Can genetically engineered pests protect crops, human health, and biodiversity?
North Carolina State University, Department of Entomology
In this presentation I will provide a summary of theoretical, experimental, and practical issues being addressed by researchers attempting to genetically suppress or alter insect pest populations. The targets for genetic pest management range from mosquitoes that transmit malaria to rats that annually consume enough rice to feed 180 million people.
The first transgenetic insect control system tested at the field level involved the mosquito, Aedes aegypti that transmits the dengue virus and the Zika virus. I will give a brief history about experiences with this system that requires continual release of large numbers of engineered mosquitoes. Work on the use of gene drive systems based on homing endonucleases, MEDEA elements and under dominance is progressing and would only require one release of a smaller number of mosquitoes. These systems could be used to suppress pest population or change their characteristics. I will discuss the status of these systems as well as their future potential for protecting crops, human health, and biodiversity.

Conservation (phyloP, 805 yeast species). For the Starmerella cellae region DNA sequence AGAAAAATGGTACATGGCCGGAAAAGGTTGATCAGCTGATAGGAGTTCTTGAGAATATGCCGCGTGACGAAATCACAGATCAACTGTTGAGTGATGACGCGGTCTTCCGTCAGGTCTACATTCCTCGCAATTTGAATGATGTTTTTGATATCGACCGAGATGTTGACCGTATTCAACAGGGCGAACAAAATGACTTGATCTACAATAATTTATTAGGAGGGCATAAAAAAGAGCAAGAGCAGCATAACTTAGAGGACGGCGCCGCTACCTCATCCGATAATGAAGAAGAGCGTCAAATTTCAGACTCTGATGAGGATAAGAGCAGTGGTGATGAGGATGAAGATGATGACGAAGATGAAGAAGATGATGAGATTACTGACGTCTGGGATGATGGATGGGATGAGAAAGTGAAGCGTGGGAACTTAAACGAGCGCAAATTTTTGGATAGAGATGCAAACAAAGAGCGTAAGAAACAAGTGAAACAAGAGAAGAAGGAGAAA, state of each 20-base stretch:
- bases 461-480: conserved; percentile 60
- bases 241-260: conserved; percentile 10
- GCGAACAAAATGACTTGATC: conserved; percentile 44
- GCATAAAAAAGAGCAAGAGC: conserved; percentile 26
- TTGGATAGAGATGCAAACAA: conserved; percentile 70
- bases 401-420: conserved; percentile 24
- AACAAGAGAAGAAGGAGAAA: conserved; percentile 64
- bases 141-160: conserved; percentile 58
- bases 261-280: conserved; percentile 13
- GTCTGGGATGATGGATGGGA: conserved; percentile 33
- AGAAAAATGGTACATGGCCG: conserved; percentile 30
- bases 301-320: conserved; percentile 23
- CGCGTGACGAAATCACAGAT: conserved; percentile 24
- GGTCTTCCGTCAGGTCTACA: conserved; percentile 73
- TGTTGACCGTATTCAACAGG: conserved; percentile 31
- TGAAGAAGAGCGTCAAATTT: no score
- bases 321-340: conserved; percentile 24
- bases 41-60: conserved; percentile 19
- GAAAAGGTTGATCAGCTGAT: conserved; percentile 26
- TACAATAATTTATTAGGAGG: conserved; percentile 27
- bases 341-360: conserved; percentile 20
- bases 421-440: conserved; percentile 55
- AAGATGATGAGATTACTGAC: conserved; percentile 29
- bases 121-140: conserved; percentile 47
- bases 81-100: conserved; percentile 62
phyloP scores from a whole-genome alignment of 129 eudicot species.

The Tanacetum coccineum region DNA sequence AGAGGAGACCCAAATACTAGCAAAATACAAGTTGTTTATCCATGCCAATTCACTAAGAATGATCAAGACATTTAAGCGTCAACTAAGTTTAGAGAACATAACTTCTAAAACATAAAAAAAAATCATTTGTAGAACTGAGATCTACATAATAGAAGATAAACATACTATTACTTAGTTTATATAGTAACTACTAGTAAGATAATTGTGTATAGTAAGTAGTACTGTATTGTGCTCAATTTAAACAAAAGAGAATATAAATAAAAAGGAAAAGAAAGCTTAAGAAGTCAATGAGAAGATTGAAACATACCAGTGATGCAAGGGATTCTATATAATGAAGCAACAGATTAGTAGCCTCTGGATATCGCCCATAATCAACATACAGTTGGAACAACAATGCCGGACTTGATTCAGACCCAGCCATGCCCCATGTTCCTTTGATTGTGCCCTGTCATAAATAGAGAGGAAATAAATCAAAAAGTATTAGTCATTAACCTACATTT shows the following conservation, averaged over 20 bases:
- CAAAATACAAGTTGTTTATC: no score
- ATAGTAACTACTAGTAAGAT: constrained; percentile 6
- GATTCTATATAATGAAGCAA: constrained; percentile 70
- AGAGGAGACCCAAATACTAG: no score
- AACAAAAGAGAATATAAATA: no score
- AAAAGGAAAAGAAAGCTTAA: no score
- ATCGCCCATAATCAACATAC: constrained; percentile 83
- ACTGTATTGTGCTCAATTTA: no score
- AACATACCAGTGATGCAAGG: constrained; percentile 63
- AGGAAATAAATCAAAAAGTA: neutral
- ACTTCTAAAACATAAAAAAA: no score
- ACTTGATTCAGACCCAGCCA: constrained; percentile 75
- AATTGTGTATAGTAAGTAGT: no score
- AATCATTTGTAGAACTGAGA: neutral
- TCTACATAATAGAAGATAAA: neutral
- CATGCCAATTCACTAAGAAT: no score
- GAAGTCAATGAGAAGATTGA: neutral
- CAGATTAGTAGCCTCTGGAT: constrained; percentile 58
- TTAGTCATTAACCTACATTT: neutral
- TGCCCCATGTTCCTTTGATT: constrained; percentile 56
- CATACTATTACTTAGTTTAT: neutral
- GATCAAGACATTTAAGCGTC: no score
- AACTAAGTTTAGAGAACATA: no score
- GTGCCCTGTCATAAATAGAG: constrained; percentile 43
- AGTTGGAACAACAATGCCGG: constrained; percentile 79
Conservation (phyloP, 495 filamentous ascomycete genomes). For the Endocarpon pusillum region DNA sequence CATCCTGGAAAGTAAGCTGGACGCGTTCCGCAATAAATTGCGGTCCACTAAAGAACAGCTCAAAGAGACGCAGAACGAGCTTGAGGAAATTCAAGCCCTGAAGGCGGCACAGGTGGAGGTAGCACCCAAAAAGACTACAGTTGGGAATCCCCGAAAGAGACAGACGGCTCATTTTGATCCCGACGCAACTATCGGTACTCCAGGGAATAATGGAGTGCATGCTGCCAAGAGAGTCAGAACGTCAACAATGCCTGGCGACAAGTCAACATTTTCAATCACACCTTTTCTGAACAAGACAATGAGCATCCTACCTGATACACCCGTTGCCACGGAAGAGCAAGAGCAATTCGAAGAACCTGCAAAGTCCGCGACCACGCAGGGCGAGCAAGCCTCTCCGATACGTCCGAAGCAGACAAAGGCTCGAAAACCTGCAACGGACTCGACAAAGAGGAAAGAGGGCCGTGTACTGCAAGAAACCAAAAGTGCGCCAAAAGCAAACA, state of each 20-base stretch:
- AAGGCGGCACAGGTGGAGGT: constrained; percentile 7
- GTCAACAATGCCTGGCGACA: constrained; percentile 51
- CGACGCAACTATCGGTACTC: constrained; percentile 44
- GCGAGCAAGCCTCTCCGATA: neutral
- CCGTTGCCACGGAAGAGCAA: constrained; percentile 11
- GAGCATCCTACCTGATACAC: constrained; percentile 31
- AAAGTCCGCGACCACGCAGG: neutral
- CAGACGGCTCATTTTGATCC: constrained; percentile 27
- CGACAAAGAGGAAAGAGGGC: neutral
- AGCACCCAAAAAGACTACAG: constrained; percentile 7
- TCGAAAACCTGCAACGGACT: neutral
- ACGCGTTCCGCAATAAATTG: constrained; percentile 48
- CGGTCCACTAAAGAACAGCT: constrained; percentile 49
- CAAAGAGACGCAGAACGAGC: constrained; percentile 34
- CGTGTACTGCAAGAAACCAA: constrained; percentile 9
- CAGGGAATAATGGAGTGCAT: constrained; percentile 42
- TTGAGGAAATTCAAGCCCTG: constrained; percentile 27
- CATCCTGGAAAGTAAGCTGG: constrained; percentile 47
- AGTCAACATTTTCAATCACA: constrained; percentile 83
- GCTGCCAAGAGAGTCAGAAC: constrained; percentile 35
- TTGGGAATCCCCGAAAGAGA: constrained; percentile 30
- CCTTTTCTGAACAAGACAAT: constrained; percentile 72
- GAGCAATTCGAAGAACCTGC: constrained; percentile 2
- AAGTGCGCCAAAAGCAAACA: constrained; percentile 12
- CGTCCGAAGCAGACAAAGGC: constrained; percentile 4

Simple population genetic models have been developed to examine the properties of these and other insect genetic pest management tactics. These simple mathematical models are very useful, but I will demonstrate the need for more complex spatially explicit simulations models that include details of a pest’s population dynamics and population genetics.
23 June 2016 – 16.00
C0.110 Science Park